To me like the reader that the suffering of an individual is per say bad to the other individual. It is true that the suffering is bad to that individual, but is it necessarily bad for the other so that he may act to rectify this bad? It is clear that the suffering to the sufferer is bad in itself but it is a little less clear if the suffering is bad to the other remote party. We can de?nitely also infer that the suffering of an individual is bad to the other so long as the other bears a special relationship with the sufferer.
The suffering of a child due to the lack of necessities is bad not just for the child, but also to his mother-not simply because she has certain responsibilities towards her child, but also because her well-being is closely dependent on the best of her child. Now when it comes to someone different and no relation to the child it is said that it would be difficult to save the child if drowning in a shallow pond. Singer, along with his distance claim, points out that the number of individuals in the situation to provide aid does not bear any signi?cance.
I feel in this regard, Singer out rightly rubbishes any person that subscribes to the above argument. Singer states the fact that although many are in the same position, not acting still does not relieve our obligation. Singer once again cleverly states: “Again, of course, I admit that there is a psychological difference between the cases; one feels less guilty about doing nothing if one can point to others, similarly placed, who have also done nothing. Yet this can make no real difference to our moral obligations.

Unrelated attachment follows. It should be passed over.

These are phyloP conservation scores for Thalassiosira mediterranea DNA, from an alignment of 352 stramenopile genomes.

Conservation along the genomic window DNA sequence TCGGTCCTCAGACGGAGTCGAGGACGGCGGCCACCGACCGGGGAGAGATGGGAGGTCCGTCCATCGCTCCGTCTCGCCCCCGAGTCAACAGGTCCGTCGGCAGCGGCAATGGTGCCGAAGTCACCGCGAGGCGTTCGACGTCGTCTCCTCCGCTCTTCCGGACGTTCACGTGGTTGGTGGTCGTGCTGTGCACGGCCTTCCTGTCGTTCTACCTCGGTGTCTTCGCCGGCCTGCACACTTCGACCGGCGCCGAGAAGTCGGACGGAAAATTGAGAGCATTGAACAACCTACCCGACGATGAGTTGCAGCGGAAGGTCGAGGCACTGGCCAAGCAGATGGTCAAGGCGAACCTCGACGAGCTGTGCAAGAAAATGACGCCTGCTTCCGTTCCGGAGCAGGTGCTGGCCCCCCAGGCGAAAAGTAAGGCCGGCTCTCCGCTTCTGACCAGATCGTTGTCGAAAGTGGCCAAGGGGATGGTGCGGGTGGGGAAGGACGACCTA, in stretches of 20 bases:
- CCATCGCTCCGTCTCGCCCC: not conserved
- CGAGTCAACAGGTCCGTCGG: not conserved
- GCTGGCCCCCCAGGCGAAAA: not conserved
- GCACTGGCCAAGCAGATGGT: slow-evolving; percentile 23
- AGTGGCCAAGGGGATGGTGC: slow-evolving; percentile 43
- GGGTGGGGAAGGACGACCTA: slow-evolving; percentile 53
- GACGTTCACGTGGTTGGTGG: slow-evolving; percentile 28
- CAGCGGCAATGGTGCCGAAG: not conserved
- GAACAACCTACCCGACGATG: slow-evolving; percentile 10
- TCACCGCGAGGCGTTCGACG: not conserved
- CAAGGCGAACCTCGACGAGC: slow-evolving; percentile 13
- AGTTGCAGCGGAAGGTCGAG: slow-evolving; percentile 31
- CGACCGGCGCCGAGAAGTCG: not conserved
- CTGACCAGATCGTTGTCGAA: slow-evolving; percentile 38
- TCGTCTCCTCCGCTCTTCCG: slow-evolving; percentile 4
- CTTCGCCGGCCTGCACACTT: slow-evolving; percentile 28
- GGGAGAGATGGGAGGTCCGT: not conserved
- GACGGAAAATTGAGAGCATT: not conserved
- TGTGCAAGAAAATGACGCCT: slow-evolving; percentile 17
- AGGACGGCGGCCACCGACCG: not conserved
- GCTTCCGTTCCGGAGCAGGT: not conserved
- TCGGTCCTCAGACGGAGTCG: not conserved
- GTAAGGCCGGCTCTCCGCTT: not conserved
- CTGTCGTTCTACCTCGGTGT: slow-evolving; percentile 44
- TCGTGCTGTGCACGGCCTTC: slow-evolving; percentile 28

Should I consider that I am less obliged to pull the drowning child out of the pond if on looking around I see other People, no further away than I am who have also noticed the child but are doing nothing? One has only to ask this question to see the absurdity of the view that numbers lessen obligation. ” Singer in his rebuttal to such a number of arguments states that although they are many people in the same or perhaps even better situations than an individual to provide aid, it does not relieve the underlying obligation of one to help in a way that seems proportionate to each individual.
The duty is not that we match the highest donor, but donate what we owe to ourselves to give individually. Overall I do believe that Singers arguments are in fact agreeable because you would not expect someone out the way or someone not related to help out in most definitely something that going out the way would actually jeopardize or affect them in any way would not be something you would see every day. As well as putting more effort in donations to make sure not everyone starves in the world like how he brought it up with the starving country.